Storm water retention basin offers much to community
The new storm water retention basin at Humphreys Garrison, Korea, has a practical as well as an aesthetic use. It includes a small pond, two streams with native plants along their banks, benches and walkways made of recycled materials.

HUMPHREYS GARRISON, Republic of Korea -- A new environmental watershed across from Independence Park not only offers indigenous wildlife a natural wetland habitat, but it also provides a quiet park for those who live and work here.

The $750,000, 4.5-acre project, which officially opened on July 2, was a collaboration between the Humphreys Garrison Natural Resources Management Branch, U.S. Army Corps of Engineers Far East District and Beautiful Environmental Construction.

"This was an environmental project for a storm water retention basin and we had several different objectives," said Dr. David W. Johnson, chief, Environmental Division, Directorate of Public works. "Not only is it going to be good for us to be able to help with the storm water quality but also to help with the flooding down-stream. It will also add recreational value to this portion of the installation."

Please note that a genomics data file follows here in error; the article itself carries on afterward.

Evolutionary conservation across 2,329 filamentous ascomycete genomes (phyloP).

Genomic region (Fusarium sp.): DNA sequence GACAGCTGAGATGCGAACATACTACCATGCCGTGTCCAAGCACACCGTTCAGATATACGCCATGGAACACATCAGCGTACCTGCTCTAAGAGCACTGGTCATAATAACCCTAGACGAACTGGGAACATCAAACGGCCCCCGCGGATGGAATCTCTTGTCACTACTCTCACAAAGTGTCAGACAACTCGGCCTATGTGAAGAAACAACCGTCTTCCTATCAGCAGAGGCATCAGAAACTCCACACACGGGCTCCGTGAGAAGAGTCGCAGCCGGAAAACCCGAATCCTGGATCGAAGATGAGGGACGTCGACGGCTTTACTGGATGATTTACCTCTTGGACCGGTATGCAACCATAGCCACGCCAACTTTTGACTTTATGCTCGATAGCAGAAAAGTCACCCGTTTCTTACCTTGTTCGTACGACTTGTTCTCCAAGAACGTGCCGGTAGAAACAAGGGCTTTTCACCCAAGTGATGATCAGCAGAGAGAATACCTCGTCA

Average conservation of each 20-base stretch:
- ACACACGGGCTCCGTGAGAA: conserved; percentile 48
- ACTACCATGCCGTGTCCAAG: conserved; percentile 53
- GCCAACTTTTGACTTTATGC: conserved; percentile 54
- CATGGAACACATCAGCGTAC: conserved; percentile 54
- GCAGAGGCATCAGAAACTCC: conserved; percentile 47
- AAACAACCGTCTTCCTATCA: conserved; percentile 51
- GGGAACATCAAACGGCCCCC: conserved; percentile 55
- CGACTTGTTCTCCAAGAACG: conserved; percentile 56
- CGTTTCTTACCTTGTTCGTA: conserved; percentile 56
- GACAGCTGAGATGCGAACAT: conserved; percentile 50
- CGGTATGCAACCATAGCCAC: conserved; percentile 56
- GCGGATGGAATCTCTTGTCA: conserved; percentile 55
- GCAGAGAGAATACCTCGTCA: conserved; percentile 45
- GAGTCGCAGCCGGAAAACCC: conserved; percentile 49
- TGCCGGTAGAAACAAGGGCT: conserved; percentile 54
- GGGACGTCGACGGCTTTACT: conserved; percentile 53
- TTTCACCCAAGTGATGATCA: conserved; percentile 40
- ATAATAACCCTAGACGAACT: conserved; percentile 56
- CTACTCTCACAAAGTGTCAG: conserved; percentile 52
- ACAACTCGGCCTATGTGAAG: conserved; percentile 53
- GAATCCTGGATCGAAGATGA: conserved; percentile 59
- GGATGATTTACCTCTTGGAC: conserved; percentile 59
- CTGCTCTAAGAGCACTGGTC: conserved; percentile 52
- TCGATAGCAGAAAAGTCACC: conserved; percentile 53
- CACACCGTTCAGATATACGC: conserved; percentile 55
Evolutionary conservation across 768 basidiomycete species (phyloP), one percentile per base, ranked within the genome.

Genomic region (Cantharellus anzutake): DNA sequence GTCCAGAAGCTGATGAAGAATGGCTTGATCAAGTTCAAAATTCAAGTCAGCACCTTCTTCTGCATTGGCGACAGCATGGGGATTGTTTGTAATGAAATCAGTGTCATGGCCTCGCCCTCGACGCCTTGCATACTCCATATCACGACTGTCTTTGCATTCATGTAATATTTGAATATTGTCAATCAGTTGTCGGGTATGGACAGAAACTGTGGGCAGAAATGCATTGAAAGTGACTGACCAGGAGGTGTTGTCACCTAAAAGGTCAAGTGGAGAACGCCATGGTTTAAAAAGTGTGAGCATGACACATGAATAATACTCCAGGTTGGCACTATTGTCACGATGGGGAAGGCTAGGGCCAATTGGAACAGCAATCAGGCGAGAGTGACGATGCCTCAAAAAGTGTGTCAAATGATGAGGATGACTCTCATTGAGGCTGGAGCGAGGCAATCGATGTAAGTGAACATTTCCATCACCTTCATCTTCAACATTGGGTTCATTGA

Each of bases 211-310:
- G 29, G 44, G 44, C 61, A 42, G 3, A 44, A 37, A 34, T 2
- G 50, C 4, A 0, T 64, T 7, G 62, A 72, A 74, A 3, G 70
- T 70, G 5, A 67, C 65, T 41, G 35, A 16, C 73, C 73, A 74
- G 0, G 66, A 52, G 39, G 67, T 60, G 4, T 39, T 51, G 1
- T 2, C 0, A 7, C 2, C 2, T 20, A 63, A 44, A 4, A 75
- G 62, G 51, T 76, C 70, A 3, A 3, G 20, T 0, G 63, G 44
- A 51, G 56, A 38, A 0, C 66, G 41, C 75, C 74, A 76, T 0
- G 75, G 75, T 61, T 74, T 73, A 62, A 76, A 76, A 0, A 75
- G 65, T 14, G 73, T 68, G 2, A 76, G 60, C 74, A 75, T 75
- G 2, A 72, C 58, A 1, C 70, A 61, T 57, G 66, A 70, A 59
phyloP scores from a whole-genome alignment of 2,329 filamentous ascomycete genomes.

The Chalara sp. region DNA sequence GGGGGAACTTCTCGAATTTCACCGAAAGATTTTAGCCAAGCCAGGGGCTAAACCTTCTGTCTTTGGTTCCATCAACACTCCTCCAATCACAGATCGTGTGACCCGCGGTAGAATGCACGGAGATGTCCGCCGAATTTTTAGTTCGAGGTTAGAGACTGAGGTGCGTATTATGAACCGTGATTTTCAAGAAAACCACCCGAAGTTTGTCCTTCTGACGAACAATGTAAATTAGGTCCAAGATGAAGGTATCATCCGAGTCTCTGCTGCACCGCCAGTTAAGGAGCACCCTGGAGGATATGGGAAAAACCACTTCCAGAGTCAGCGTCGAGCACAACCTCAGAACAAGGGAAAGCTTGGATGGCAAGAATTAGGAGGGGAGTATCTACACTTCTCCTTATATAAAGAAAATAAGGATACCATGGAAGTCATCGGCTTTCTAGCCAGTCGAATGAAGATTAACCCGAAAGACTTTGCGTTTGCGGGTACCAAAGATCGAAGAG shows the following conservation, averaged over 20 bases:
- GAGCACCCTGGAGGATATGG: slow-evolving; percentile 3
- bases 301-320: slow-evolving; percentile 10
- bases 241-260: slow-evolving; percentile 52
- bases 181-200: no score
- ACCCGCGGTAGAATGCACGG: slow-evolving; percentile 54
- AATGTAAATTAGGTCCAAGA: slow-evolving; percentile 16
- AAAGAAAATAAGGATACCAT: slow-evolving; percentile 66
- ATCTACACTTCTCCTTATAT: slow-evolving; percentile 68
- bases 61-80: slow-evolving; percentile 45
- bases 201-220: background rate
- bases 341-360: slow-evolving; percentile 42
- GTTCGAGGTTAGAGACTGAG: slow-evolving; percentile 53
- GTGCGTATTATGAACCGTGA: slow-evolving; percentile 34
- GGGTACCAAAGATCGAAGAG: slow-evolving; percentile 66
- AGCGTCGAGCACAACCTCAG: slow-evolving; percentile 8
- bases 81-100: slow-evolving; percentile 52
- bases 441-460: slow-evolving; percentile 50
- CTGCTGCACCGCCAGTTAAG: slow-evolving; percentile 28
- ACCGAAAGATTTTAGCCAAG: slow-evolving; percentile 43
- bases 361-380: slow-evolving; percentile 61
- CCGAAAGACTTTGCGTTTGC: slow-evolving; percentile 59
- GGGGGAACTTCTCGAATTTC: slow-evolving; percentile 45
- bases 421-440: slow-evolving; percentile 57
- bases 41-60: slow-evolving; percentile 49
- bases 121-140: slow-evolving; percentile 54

Johnson said the watershed park area is a green project. Its bridges and railings were constructed out of recycled materials and water pumps and lighting are powered by solar panels across the street from the site.

"Any power collected by the solar panels is tied to the Humphreys' main grids and any stored energy goes directly back to the garrison to save us on electricity from the outside," said Michael Stephenson, chief, Natural Resources Management Branch.

The environmentally-friendly park features walking trails, a picnic area, waterfalls and a fountain.

"This was truly a team work effort by Dr. Lee and Doc Johnson," said Ted Kwon, Environmental programs Project Manager, U.S. Army Corps of Engineers Far East District. "They gave us a great plan of how this would all work out and BEC went above and beyond their scope of work to present a product such as this. I'm sure everyone at Humphreys Garrison will appreciate it for many years to come."

Visitors to the Beacon Hill Park can walk on wooded trails that feature wooden benches and native Korean tree and plant life.

"It was a pleasure working with everyone at Humphreys," said renovations designer Dr. Lee, Suk-young, principle investigator with Beautiful Environmental Construction. "Doc Johnson's hands-on management helped me make the final product beautiful."

Page last updated Mon July 13th, 2009 at 04:53